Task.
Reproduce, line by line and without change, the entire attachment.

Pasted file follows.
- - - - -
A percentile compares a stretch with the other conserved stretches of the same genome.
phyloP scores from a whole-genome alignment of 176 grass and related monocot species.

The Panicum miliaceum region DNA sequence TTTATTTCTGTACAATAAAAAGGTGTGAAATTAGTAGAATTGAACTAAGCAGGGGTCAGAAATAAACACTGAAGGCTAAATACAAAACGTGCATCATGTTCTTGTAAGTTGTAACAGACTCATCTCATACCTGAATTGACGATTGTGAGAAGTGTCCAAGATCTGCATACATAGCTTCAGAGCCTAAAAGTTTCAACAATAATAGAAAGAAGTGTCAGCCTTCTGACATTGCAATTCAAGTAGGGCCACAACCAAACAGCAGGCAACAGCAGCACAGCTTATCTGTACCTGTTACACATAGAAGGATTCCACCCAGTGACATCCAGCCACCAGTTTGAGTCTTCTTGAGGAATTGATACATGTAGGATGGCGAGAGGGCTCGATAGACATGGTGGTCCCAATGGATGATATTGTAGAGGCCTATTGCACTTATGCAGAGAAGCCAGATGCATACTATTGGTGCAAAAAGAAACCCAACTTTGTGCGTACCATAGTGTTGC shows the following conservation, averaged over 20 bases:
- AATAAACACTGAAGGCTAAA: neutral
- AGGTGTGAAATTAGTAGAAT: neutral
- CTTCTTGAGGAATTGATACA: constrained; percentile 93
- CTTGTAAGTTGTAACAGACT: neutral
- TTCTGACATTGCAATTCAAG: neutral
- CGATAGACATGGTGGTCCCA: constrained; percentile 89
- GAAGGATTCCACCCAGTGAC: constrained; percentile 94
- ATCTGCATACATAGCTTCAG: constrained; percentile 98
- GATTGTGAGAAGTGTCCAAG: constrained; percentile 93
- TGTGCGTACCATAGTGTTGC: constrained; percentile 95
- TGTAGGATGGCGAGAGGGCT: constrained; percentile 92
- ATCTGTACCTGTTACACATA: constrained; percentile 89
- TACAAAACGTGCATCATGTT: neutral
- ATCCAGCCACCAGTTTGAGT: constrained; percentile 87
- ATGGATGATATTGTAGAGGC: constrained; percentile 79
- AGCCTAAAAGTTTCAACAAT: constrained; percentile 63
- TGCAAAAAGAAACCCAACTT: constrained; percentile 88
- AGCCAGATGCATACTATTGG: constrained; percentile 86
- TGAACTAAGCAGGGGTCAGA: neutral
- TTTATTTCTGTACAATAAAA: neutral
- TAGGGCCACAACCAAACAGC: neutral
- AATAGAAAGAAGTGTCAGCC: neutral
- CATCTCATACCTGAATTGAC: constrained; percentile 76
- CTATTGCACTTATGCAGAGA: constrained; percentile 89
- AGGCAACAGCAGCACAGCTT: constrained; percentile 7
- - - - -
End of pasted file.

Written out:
A percentile compares a stretch with the other conserved stretches of the same genome.
phyloP scores from a whole-genome alignment of 176 grass and related monocot species.

The Panicum miliaceum region DNA sequence TTTATTTCTGTACAATAAAAAGGTGTGAAATTAGTAGAATTGAACTAAGCAGGGGTCAGAAATAAACACTGAAGGCTAAATACAAAACGTGCATCATGTTCTTGTAAGTTGTAACAGACTCATCTCATACCTGAATTGACGATTGTGAGAAGTGTCCAAGATCTGCATACATAGCTTCAGAGCCTAAAAGTTTCAACAATAATAGAAAGAAGTGTCAGCCTTCTGACATTGCAATTCAAGTAGGGCCACAACCAAACAGCAGGCAACAGCAGCACAGCTTATCTGTACCTGTTACACATAGAAGGATTCCACCCAGTGACATCCAGCCACCAGTTTGAGTCTTCTTGAGGAATTGATACATGTAGGATGGCGAGAGGGCTCGATAGACATGGTGGTCCCAATGGATGATATTGTAGAGGCCTATTGCACTTATGCAGAGAAGCCAGATGCATACTATTGGTGCAAAAAGAAACCCAACTTTGTGCGTACCATAGTGTTGC shows the following conservation, averaged over 20 bases:
- AATAAACACTGAAGGCTAAA: neutral
- AGGTGTGAAATTAGTAGAAT: neutral
- CTTCTTGAGGAATTGATACA: constrained; percentile 93
- CTTGTAAGTTGTAACAGACT: neutral
- TTCTGACATTGCAATTCAAG: neutral
- CGATAGACATGGTGGTCCCA: constrained; percentile 89
- GAAGGATTCCACCCAGTGAC: constrained; percentile 94
- ATCTGCATACATAGCTTCAG: constrained; percentile 98
- GATTGTGAGAAGTGTCCAAG: constrained; percentile 93
- TGTGCGTACCATAGTGTTGC: constrained; percentile 95
- TGTAGGATGGCGAGAGGGCT: constrained; percentile 92
- ATCTGTACCTGTTACACATA: constrained; percentile 89
- TACAAAACGTGCATCATGTT: neutral
- ATCCAGCCACCAGTTTGAGT: constrained; percentile 87
- ATGGATGATATTGTAGAGGC: constrained; percentile 79
- AGCCTAAAAGTTTCAACAAT: constrained; percentile 63
- TGCAAAAAGAAACCCAACTT: constrained; percentile 88
- AGCCAGATGCATACTATTGG: constrained; percentile 86
- TGAACTAAGCAGGGGTCAGA: neutral
- TTTATTTCTGTACAATAAAA: neutral
- TAGGGCCACAACCAAACAGC: neutral
- AATAGAAAGAAGTGTCAGCC: neutral
- CATCTCATACCTGAATTGAC: constrained; percentile 76
- CTATTGCACTTATGCAGAGA: constrained; percentile 89
- AGGCAACAGCAGCACAGCTT: constrained; percentile 7